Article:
The National Institutes of Health has completely changed their tune regarding when we should start to introduce peanuts to our children.
The American Academy of Pediatrics has been suggesting since 2000 that parents hold off introducing peanuts and other foods containing allergens when starting their infants on solids as it was believed that we would be decreasing the chances of them forming an allergy to that particular food. Turns out, it’s the complete opposite: it actually drastically increased the chances of forming an allergy, by almost three fold!
Brand new guidelines have been released by the Annals of Allergy, Asthma and Immunology that suggest that peanuts should be given to children as young as possible and as often as possible to prevent an allergy from forming. “The LEAP study clearly showed that introduction of peanut early in life significantly lowered the risk of developing peanut allergy by age 5.”
As Dr John Rodarte of Descanso Pediatrics/Huntington Health Physicians explains, “It looks like there is a window where the body tolerates any food ingested and does not react to it.” This theory is proven further by a study conducted in the UK where it was found that when peanuts were fed to infants between the ages of four to eleven months, almost none of them developed an allergy.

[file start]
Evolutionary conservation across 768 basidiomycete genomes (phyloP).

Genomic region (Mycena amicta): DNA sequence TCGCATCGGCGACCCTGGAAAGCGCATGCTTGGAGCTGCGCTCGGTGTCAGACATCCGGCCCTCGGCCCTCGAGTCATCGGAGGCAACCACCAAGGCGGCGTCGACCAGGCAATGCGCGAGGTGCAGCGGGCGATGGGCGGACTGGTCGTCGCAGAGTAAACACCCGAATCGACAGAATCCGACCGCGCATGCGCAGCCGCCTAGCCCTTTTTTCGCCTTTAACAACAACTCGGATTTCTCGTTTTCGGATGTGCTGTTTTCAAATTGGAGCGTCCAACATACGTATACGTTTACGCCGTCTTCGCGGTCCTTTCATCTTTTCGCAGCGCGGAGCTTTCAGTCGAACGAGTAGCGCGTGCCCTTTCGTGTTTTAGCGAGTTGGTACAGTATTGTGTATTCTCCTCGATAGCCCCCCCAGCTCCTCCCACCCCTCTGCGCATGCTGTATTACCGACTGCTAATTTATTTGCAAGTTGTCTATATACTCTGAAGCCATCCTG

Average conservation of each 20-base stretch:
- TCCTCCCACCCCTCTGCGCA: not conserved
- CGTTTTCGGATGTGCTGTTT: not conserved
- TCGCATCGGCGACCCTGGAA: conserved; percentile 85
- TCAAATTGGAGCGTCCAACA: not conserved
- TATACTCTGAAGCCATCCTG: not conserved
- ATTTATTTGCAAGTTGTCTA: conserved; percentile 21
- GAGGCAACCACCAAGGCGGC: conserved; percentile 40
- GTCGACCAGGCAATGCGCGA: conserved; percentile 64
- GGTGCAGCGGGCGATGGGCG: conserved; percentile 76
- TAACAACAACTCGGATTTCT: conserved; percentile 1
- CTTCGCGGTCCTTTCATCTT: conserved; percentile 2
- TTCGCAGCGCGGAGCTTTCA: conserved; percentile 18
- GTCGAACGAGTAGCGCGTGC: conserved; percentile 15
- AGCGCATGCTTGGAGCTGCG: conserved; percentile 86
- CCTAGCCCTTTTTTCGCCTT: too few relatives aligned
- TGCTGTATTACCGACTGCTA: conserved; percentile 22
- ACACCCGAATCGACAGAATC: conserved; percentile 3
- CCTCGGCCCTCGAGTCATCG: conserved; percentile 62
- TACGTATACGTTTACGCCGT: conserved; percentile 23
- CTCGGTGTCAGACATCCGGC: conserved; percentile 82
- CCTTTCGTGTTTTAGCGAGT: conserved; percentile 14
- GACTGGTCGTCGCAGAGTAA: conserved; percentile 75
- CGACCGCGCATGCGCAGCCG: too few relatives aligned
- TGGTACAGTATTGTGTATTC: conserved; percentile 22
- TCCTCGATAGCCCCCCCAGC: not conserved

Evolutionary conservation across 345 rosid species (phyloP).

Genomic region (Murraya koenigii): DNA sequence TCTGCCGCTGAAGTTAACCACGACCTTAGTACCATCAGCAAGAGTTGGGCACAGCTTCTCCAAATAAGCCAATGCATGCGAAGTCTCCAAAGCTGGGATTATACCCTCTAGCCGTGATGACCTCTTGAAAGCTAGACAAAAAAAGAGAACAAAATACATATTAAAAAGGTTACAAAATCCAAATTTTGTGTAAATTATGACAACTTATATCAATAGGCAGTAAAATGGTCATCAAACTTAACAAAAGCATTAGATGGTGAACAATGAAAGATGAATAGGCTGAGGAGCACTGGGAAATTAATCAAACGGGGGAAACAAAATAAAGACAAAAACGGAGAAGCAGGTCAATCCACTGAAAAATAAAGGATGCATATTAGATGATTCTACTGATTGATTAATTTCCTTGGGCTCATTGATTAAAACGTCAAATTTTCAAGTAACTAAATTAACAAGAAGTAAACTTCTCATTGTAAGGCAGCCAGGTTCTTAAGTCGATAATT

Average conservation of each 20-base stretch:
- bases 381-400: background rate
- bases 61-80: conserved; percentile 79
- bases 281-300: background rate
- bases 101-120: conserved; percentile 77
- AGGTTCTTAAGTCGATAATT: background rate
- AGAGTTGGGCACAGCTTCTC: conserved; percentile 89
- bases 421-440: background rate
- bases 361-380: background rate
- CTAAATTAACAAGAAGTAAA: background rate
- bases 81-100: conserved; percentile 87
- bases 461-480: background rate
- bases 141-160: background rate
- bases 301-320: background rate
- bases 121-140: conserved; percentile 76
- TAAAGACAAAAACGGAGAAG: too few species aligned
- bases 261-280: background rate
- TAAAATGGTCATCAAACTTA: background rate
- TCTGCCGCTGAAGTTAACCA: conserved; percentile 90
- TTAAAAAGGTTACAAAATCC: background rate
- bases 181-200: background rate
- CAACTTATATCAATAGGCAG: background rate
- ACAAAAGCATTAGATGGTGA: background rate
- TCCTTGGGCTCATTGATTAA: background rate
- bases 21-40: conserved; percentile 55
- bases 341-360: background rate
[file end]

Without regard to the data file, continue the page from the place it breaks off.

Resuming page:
Your child’s risk factor in developing allergies is used when determining the ideal time to introduce peanuts into their diet. The higher the risk, the earlier introduction will be recommended, some as early as four months old. For those with a lower risk, six months old is an ideal time to introduce peanuts into your child’s diet.
A child that is considered high risk they will usually also have very severe eczema often accompanied by an egg allergy. Allergists suggest that if this is the case, the first time your child tries peanuts should be in a specialist’s office, just to be safe.
The easiest way to introduce peanuts into your child’s diet at home is by spreading some sugar and salt-free peanut butter onto a rice cake or toast for them to eat a few times a week. Make sure to never give them full peanuts as they are a major choking hazard.
Other ways to help build a strong immune system so that your infant is able to fight off allergens is to breastfeed as well as eating a diet rich in vitamin D when pregnant.
According to allergist Dr Stephen Tilles, president of the American College of Allergy, Asthma and Immunology, this new find offers a lot of promise and could take peanut allergies from being at almost epidemic status, to something that only affects very few people.
Moms for some this is great news. With everything, be sure to check with your child’s pediatrician on the risks related to allergies and introducing new foods.
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